Perhaps the greatest dilemma confronting the "early stage" developingcountry in the labor field concerns industrial relations. In many cases, the movement which had gained freedom from colonial domination was led by trade unionists, so there is a political debt to be paid. In fact, some of the earliest post-independence national leaders had trade union credentials (Gandhi in India, Sekou Toure in Guinea, Nkrumah in Ghana, and Lee Kwan Yew in Singapore, are a few that come to mind), so there is an understandable desire for these countries to maintain a firm political base in the trade union movement by supporting demands for higher wages. On the other hand, the newly independent entity must have effective authority to encourage foreign aid and investment, as well as to maintain firm political control. Thus begins the effort to achieve noninflationary growth while minimizing interference with trade union rights and effective collective bargaining.

The results have not been promising, and there have been more cases in which the state's development program has taken precedence over free trade unionism than the reverse. A limited number of experiments with workers' participation programs have shown signs of progress, but only where the employers have genuinely been willing to share the costs of contributing to overall development plans.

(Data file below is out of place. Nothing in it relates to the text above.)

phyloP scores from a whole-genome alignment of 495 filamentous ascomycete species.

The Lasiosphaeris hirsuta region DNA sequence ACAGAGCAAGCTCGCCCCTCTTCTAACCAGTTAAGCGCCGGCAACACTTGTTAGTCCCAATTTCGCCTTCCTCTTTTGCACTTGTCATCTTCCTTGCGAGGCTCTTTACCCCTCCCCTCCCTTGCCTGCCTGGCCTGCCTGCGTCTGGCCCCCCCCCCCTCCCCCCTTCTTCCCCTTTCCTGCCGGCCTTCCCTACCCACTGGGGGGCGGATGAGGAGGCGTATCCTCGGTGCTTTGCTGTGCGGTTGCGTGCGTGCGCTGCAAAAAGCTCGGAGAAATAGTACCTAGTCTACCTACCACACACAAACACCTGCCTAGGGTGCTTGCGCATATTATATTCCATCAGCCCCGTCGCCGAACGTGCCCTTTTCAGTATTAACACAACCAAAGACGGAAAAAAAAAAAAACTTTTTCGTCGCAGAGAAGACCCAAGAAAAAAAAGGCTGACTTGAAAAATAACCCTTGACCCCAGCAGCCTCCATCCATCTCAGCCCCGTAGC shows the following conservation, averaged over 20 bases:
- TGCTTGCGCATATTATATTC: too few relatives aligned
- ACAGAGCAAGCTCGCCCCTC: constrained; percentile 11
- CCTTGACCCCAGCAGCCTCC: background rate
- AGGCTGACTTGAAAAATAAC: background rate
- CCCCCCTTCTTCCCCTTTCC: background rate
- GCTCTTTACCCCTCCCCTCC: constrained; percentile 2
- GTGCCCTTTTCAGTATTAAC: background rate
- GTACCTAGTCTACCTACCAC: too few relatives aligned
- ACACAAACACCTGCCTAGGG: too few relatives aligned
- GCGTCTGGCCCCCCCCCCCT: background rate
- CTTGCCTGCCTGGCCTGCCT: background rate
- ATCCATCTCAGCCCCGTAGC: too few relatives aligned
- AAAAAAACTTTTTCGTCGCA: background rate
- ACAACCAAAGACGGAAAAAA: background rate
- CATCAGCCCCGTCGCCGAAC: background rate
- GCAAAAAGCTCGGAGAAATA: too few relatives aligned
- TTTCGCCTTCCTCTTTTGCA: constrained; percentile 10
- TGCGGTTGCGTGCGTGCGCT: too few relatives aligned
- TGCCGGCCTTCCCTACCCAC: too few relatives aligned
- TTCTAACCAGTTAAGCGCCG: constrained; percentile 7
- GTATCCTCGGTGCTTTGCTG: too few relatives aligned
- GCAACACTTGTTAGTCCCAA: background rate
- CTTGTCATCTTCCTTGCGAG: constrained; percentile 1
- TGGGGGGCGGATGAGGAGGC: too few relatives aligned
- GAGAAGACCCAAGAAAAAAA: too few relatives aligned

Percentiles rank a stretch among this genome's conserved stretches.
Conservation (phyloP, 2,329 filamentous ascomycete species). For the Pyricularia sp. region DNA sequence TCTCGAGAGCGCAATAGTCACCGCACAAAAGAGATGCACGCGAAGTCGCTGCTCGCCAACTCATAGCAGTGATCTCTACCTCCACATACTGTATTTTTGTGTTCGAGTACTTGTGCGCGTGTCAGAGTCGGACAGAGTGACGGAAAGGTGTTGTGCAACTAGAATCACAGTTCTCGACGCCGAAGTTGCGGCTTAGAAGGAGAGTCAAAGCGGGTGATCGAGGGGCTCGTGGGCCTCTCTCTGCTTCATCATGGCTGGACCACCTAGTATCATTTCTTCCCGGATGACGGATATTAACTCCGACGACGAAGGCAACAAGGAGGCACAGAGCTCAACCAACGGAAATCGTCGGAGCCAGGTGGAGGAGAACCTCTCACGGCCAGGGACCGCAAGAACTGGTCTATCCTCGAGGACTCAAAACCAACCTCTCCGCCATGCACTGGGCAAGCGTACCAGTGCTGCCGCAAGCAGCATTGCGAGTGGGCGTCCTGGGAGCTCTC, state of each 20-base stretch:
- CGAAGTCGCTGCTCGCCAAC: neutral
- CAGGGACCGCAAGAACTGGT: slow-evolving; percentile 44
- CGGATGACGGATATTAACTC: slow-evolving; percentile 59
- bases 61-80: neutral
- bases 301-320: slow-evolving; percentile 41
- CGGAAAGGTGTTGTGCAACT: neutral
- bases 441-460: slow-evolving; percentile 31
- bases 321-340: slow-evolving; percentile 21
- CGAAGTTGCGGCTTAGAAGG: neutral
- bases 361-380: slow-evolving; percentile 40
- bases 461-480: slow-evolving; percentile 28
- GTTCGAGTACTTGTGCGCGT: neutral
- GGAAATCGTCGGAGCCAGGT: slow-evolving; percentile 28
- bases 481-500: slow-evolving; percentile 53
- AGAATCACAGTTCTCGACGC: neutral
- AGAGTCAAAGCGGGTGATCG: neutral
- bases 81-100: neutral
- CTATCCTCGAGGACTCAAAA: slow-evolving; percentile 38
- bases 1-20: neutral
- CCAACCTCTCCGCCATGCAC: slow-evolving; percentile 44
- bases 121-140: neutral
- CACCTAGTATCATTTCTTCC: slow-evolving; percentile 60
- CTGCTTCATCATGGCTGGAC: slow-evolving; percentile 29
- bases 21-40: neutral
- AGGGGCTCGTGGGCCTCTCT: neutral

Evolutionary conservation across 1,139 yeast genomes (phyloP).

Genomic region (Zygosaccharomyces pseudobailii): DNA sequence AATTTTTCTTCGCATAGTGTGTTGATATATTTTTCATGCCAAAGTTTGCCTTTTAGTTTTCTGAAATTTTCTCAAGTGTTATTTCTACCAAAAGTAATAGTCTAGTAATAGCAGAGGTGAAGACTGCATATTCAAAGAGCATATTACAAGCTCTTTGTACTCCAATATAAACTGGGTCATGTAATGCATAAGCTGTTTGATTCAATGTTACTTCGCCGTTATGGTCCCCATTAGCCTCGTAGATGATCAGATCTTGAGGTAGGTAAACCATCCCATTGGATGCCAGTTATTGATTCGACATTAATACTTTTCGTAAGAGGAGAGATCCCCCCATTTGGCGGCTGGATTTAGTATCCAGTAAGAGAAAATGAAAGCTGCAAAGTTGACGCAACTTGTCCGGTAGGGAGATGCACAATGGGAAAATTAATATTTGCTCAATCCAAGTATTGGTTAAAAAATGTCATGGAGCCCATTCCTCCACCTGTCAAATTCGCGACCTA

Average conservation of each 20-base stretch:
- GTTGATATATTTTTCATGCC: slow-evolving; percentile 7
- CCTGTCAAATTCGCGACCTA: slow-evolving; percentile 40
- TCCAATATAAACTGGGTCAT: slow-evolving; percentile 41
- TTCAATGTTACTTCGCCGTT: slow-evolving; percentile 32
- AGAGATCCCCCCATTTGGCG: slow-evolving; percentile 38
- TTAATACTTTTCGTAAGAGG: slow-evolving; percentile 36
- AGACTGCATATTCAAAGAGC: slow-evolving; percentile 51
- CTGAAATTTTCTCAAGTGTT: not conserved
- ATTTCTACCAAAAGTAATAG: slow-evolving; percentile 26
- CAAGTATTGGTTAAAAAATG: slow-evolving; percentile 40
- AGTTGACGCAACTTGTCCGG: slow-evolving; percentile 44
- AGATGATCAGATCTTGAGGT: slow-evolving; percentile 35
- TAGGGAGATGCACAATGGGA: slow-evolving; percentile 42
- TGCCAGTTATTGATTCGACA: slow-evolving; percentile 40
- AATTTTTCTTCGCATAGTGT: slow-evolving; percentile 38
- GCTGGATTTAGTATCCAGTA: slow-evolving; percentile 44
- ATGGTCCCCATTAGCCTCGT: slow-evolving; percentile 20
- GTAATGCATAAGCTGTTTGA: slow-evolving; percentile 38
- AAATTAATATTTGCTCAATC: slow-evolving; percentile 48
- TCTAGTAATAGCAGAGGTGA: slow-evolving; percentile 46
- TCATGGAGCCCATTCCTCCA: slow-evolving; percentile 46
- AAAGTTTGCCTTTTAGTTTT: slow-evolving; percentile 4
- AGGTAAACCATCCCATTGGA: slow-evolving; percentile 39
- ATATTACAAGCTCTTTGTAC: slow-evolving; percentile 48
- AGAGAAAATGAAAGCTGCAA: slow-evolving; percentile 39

The least controversial area of labor ministry operations in developing economies clearly has been in labor statistics, where the desire for information is universal, and the only limitations on progress have been caused by lack of funds or the absence of qualified staff. This is another instance in which the ILO's assistance program has been useful, especially because the ILO needs comparative statistical data for its own programs.

Communist-controlled countries

The major difference between the administration of labor policies in the Communist-controlled countries and that in other countries is that the theoretical base for organizing and administering the labor market is so rigid in Communist countries that any adjustment threatens the power structure. The changes occasionally introduced or experimented with, both with respect to a freer labor market and improved labor conditions have not corrected the basic flaws in the system of labor administration; the flaws have simply been covered with words. Hungary is an example of relatively effective introduction of market economy steps, but the government there has maintained a rigid control over labor. And, when tentative steps have been permitted in the direction of labor freedom, as in Poland, a crackdown is soon deemed necessary.

The body of labor legislation and practice in the Soviet Union (and with minor differences in other Soviet Bloc countries) is as large as it is in other countries. Laws exist covering hiring, dismissal, wages and hours, labor disputes, collective agreements, safety and health, workers' compensation, social insurance, training, and so forth. The enforcement of any of these laws may be extensive, but is subject to the institutionalized oversight of the Communist Party. That is, beyond the normal situation in any other type of society-where laws may be subject to selective enforcement on the basis of individual maneuver, personal influence, favoritism, bribery, and so forth-in the Soviet system, official Party policy ultimately decides all, and no challenge to that authority is permitted.